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Choate Bridge

   


Choate Bridge

Primary Photographer(s): Nathan Holth and Rick McOmber

Bridge Documented: July 12, 2008
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Key Facts

Facility Carried / Feature Intersected
Main Street (MA-133, MA-1A) Over Ipswich River
Location
Ipswich: Essex County, Massachusetts
Structure Type
Stone Segmental Deck Arch, Fixed
Construction Date and Builder / Engineer
1764 By Builder/Contractor: Colonel John Choate

Technical Facts

Rehabilitation Date
1839
Main Span Length
30 Feet (9.1 Meters)
Structure Length
72 Feet (21.9 Meters)
Roadway Width
26.6 Feet (8.1 Meters)
Spans
2 Main Span(s)
NBI Number
I010022PQMUNNBI

Historic Significance Rating (HSR)

Bridge Documentation

View Archived National Bridge Inventory Report - Has Additional Details and Evaluation

View Historic American Engineering Record (HAER) Documentation For This Bridge

HAER Drawings, PDF - HAER Data Pages, PDF

View The National Register of Historic Places Nomination Form For This Historic Bridge

View Massachusetts Historical Commission (MHC) Inventory Forms For This Historic Bridge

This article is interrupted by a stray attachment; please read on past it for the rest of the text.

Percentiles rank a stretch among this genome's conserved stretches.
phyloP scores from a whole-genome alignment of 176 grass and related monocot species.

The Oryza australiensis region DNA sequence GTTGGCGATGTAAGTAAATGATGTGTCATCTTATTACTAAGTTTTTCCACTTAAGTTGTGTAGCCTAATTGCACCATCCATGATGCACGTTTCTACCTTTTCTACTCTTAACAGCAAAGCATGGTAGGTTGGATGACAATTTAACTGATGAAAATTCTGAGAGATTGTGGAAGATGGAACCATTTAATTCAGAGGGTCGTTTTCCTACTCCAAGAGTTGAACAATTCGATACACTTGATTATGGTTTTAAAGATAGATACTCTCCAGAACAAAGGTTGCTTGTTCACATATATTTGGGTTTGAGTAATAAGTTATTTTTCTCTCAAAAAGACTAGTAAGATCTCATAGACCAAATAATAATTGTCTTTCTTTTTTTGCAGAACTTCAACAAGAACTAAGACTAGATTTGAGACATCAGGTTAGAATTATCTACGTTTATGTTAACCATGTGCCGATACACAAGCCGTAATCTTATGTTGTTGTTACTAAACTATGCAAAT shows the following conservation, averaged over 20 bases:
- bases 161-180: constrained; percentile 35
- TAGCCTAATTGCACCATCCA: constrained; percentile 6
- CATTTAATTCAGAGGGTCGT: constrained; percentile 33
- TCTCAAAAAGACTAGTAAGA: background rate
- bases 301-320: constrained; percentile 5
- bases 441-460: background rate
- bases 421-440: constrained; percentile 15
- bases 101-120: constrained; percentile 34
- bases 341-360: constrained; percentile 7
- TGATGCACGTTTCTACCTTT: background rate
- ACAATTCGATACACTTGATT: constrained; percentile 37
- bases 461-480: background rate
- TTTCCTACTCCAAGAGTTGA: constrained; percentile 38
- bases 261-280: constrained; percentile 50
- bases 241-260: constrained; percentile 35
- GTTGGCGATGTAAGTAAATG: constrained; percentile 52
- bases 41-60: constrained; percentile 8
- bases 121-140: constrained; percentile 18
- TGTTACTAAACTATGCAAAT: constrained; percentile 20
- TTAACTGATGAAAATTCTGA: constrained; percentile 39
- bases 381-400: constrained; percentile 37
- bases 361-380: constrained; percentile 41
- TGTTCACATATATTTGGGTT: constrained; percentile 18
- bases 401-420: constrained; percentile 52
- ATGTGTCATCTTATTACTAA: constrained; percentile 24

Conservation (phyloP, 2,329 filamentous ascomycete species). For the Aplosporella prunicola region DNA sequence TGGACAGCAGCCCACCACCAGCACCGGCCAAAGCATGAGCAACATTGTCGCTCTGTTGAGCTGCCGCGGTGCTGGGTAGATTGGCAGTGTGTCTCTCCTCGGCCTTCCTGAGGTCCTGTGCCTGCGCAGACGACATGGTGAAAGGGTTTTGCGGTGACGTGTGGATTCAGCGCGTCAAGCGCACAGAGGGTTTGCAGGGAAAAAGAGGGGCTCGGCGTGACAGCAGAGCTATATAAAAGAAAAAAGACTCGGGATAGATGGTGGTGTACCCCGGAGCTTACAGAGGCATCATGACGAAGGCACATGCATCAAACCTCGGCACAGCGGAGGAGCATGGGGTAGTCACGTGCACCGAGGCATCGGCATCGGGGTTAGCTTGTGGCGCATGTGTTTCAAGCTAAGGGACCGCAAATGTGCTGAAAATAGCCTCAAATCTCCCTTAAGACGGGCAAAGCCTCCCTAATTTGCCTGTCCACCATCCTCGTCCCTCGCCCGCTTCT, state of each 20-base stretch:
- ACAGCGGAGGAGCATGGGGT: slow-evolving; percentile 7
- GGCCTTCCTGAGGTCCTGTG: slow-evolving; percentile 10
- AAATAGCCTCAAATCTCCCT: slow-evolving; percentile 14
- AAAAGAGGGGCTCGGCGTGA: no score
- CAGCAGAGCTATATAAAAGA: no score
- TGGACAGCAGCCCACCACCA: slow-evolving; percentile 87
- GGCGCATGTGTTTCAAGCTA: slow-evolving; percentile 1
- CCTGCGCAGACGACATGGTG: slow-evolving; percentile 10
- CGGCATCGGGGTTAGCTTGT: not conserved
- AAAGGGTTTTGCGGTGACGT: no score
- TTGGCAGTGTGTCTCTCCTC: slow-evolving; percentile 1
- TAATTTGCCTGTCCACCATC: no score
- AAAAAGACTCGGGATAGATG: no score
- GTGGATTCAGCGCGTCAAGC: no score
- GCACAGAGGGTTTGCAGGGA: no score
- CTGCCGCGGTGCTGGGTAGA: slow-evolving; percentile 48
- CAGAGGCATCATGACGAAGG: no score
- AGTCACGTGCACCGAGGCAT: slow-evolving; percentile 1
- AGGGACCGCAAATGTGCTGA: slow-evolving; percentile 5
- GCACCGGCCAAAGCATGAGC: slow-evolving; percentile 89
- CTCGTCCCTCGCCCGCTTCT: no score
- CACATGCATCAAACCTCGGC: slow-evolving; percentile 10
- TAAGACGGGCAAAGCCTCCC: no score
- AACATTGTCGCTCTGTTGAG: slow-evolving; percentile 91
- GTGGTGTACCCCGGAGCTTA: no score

This bridge is the oldest known bridge in Massachusetts and the second oldest known bridge in the entire United States. Constructed in 1764, the bridge predates the Revolutionary War! In 1834, the bridge was widened by the addition of a stone arch structure on the east side of the bridge. This "new" addition which is in its own right ancient, did not alter the 1764 structure, and was simply built up right next to the 1764 bridge. The west side of the bridge to this day remains the original 1874 structure. Both parts of the structure retain excellent historic integrity, and are relatively unaltered.  The 1764 bridge is without a doubt one of the most important structures in the country given its age. It is a physical remnant of the infrastructure that  formed the United States. The fact that it remains today with excellent historic (and structural) integrity is utterly amazing.

Builder Colonel John Choate reportedly was unsure of his own work, and had a horse positioned to take him north to Canada  in the event that an angry mob of citizens came after him if the bridge collapsed upon removal of the falsework. Little did he know that his bridge would not only stand that day, but it would stand for centuries to come, and even safely and efficiently carry significant volumes of motorized vehicles that would not have even been a dream in his time  into the 21st Century.

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Photos and Videos: Choate Bridge

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